Archive for the ‘Fruit from the Yard’ Category

Traditional Cider Win


Success, right out of the gates. I’m pleased. It’s probably worth mentioning that I wouldn’t call myself a big cider lover. I haven’t minded the stuff, but it’s taken a while to take a shine to it. So why bother then? I’ve been making apple wines, and although I enjoy them, some variety in the form of carbonation would be appreciated, especially on hot summer days. I also wanted to make a product with fewer inputs. Apple wines requires chaptilization, which means adding sugar to get the 12% or so alcohol content vs the 5-8% that the juice would naturally ferment to. I was using sulphites, pectic enzyme, acid products in some cases, oak. Then my recent visit to France inspired me to shed it all. To simply take juice, let the yeasts present in the juice and air ferment it, and leave it at that.

I wrote about the making of it here and here. You can watch the stuff ferment here. You can even back way up and check out the flower blossom stage here.

At bottling, it wasn’t terribly exciting. No carbonation at that point, just a semi-dry flat cider. But then, as it was supposed to, it gradually picked up carbonation from the remaining sugar in the fermenting must. Although not evident in the photos, it now gets a 2-3″ head of foam on it when decanted – which is sensible to keep the lees out of the glass. As the bottle fermentation continues, it keeps getting foamier, which is pretty darn cool if you ask me. No CO2 products. No priming bottles with sugar. Just plain old juice fermenting in bottle. Neat.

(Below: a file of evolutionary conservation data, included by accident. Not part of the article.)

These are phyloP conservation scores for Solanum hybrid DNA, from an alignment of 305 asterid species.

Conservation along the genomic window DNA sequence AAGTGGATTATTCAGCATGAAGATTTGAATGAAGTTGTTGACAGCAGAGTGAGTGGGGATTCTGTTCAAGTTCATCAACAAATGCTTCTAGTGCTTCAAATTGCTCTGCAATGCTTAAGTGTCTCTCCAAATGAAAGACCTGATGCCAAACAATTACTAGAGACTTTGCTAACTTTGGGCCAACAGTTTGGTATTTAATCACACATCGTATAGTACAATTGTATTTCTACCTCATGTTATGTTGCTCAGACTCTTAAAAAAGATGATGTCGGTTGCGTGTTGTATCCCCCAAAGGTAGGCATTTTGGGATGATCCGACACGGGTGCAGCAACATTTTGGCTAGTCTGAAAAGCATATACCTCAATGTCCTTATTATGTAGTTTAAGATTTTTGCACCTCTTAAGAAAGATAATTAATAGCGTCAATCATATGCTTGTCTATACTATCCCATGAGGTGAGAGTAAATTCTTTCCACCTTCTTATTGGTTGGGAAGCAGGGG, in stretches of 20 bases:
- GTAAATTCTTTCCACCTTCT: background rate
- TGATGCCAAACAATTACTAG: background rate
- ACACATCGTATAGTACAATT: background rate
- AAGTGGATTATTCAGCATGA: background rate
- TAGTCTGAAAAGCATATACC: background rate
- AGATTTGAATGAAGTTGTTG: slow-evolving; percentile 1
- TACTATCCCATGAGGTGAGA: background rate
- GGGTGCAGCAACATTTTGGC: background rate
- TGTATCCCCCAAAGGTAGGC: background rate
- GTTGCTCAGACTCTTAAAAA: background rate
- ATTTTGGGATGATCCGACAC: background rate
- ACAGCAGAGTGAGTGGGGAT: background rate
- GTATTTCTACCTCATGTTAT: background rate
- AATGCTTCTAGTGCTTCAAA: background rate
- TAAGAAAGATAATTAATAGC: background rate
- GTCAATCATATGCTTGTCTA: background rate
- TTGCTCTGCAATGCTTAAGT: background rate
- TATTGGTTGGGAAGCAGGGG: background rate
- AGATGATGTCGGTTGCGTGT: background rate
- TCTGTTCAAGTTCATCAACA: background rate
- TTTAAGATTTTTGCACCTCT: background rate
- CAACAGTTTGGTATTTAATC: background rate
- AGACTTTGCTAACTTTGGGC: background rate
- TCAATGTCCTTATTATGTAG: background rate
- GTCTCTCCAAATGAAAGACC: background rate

It now tastes lovely – far better than I’d expected, as cider can be pretty funky from fermentation smells that aren’t always pleasant. Since discovering that the austere acidity of apple wines benefited from back-sweetening with elderflower syrup – which softens the texture and gives it gewurztraminer/ehrenfelser type notes on the nose – we’ve been doing the same to the cider at times, and it’s damn good. Highly recommended. Ends up coming across like a nice white wine aromatically, with the refreshing carbonation of a light beer or bubbly wine. I find I prefer it as-is, dry, with food – and picked up with the elderflower as aperitif. At this stage, it’s not just me that likes it – others who don’t normally dig cider are also loving it. Success. Here’s hoping that bursting bottles don’t burst my bubble.

2011 Traditional Cider Bottling


One of the things that keeps me blogging is the lack of information about certain topics available online – and this is one of those. There is oodles of information, youtube videos, and so on for still cider and even moreso bubbly cider achieved by fermenting dry then priming with sugar for carbonation, none of which I wanted to make. I wanted to make old-school bubbly cider. Like it would have been done eons ago, using the sugar present in the must to make the bubbles. Fortunately it’s extremely easy, barring one small detail surrounding not having bottles blowing up, literally, all over.